In 2010, for the 2011 model year, Toyota made some changes to the Highlander and Highlander Hybrid. While the general design remains similar to the 2010 model, the Highlander's front end has been significantly revised, now featuring new headlights, a new black with chrome accent rocker panel, and new front grille. The non-hybrid engines for 2011 remain the same, although now the 2.7-liter four-cylinder engine may be had on the SE trim level, previously only available on the base model. More standard features are now equipped on all trim levels, with the base model receiving front and rear air conditioning, power locks/windows, cruise control, and a multi-function keyless entry control.
The IIHS rates the Highlander "Good" overall in their frontal offset crash test, and good in all subcategories except for "Head/neck," which is rated as "Acceptable." And "Good" overall in the side impact crash test, with "Good" rating in all nine measured categories. The Highlander is also rated "Good" in the roof strength test, giving it a "top safety pick" rating.
The safety and effectiveness of the Highlander/Kluger's Vehicle Stability Control system has been questioned by some motoring journalists. During testing forWheels magazine Car of the Year in 2007, the magazine's editor rolled the vehicle during high-speed gravel road testing. Noting that it was the first such event in the magazine's 45-year history, he criticised the vehicle's stability system stating that "Deficiencies in the Kluger's ESP contributed to the crash". Six of the seven other judges also stated that they felt "the vehicle's ESP performance was sub-standard", and remarked that the vehicle was "almost dangerous on dirt [roads]". In a written response, Toyota disputed the circumstances of the accident and criticised the testing procedures as "unscientific".
Pre-facelift Toyota Highlander Hybrid Limited (US)
Pre-facelift Toyota Highlander Hybrid Limited (Spain)
Facelift Toyota Highlander Hybrid Limited (US)
The Hybrid features Toyota's Hybrid Synergy Drive which continues to allow an electric only powered mode for short distances and speeds. Weight and cost have been improved over the previous hybrid.
The expanded size and new features have led to an increase of 500 pounds to its curb weight. All Highlander Hybrids are all-wheel drive, and the EPA has rated the hybrid at 8.7 L/100 km; 32 mpg‑imp (27 mpg‑US) for the city and 9.4 L/100 km; 30 mpg‑imp (25 mpg‑US) for the highway, same as the previous model. The Highlander's fuel economy, while better than the Lexus RX 400h's, lags behind the compact 4cyl Ford Escape Hybrid, which ceased production in 2012, and the latest RX 450h, but still produces significantly fewer emissions than the non-hybrid version with a CARB SULEV rating.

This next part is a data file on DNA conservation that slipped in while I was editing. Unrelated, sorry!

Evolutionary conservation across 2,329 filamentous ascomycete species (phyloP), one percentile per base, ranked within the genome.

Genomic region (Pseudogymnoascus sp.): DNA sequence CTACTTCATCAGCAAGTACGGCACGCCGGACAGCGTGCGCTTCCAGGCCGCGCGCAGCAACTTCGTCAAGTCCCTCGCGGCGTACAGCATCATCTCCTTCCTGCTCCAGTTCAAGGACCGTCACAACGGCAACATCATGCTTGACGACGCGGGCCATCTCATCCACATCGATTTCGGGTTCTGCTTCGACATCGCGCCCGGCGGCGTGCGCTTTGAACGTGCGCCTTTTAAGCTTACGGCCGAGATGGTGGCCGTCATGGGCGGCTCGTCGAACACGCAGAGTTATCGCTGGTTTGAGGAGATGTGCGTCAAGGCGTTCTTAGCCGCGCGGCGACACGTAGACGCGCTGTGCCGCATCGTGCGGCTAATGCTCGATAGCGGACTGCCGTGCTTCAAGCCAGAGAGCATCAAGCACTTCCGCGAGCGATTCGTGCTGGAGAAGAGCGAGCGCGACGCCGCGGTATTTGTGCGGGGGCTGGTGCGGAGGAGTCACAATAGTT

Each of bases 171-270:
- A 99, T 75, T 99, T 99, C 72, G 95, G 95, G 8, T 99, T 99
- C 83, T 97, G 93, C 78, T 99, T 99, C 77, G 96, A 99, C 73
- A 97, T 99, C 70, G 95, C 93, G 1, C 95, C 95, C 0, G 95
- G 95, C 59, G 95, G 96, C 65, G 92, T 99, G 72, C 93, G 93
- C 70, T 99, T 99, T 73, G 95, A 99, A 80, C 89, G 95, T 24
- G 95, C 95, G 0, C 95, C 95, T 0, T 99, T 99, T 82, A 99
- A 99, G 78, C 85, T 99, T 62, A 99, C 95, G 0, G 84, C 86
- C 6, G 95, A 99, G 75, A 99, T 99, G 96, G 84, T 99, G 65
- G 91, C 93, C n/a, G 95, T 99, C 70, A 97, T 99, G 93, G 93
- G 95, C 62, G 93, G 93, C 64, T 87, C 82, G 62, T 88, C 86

For the 2011 model year the Highlander Hybrid received styling changes and was upgraded with the 3.5-liter 2GR-FXE V6 (245 hp), increasing net power by 7 kW (10 hp), and a powertrain similar to the RX450h. The vehicle is now rated at 8 L/100 km; 34 mpg‑imp (28 mpg‑US) for the city, highway and combined cycles.
Highlander FCHV (2007)
The Highland FCHV was a test vehicle using compressed hydrogen gas, with average fuel economy of 109.9 km/kg (68.3 miles per kilogram) (approximate mpg equivalent).
On 27 March 2013, Toyota unveiled the third generation XU50 series Highlander at the New York International Auto Show, with plans to have the vehicle reach dealerships in early 2014. Production began on 5 December. This version is longer and wider than the outgoing generation and its design has changed from its boxy look to one that is similar to other mid-size crossover SUVs.
In addition to the changes, this one will feature seating for eight people with a sliding second-row point of entry that gives it 4.3 inches of added width space, soft-touch materials on the instrument panel, lane-departure warning, pre-collision warning and blind spot monitoring systems. HD Radio and Bluetooth will become a standard on all trims for the US version, which will also come equipped with Toyota's Entune multimedia system along with a 6.1-inch touchscreen display audio system. An eight-inch touchscreen system and Toyota's Entune app suite with 12 JBL speakers will be offered as an optional feature. The three powertrain trims that will be offered include a 2.7-liter, six-speed automatic, front-wheel drive base model, a 3.5-liter, six-speed automatic model in both front- or all-wheel drive, and the AWD-only Hybrid trim with a 3.5-liter V6 mated to an eCVT.
A refreshed 2017 model year Highlander appeared at the New York International Auto Show in March 2016 with sales starting in the fourth quarter of 2016. In V6 powered models, an eight-speed automatic replaced the six-speeder and the revised V6 engine (now designated 2GR-FKS) added Toyota's D4-S direct injection fuel system. The new Highlander has a new fascia with restyled headlights and taillights, new SE grade, and XLE and LE Hybrid grades plus new exterior and interior colors.
The fourth generation Highlander was unveiled at the New York International Auto Show on 17 April 2019. It is based on the Toyota New Global Architecture (TNGA-K) platform. It is offered in five model grades which include the L, LE, XLE, Limited and Platinum. In the United States, the fourth generation Highlander gasoline model went on sale on 18 December 2019 for the 2020 model year. The hybrid model went available in February 2020. The Highlander/Kluger for European/Australian markets will be available in early 2021, a year late from the US models due to the extensive engineering work for right-hand-drive models.